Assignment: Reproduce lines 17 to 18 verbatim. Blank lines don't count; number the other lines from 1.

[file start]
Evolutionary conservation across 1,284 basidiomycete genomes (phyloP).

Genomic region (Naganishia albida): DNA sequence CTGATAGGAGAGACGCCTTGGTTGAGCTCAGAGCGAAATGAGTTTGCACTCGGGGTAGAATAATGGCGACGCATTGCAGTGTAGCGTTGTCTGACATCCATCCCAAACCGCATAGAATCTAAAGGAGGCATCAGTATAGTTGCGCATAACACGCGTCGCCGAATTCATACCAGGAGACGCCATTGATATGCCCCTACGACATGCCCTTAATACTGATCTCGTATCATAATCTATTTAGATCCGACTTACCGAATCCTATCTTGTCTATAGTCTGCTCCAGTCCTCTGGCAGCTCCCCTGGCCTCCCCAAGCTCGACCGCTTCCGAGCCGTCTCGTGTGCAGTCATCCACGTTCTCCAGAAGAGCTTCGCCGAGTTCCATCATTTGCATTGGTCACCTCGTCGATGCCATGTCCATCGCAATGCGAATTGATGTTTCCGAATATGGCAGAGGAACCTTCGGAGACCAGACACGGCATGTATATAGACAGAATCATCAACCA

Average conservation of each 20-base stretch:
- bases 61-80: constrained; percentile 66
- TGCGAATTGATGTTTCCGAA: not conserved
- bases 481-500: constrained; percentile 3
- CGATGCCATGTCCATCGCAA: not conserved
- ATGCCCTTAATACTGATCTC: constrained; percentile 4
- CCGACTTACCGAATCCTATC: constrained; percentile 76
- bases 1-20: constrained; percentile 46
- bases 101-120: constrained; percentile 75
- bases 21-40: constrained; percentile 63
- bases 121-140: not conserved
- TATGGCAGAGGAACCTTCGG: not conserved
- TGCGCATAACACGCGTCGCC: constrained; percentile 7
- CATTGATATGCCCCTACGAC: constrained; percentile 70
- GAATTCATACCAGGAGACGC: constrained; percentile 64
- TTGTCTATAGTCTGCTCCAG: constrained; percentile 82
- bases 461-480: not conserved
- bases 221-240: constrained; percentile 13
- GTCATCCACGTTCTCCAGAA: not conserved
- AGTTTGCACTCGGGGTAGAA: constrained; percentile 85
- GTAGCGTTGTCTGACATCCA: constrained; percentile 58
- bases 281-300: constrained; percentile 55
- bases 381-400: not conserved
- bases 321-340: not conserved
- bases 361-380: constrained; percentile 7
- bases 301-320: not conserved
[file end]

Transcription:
- GAATTCATACCAGGAGACGC: constrained; percentile 64
- TTGTCTATAGTCTGCTCCAG: constrained; percentile 82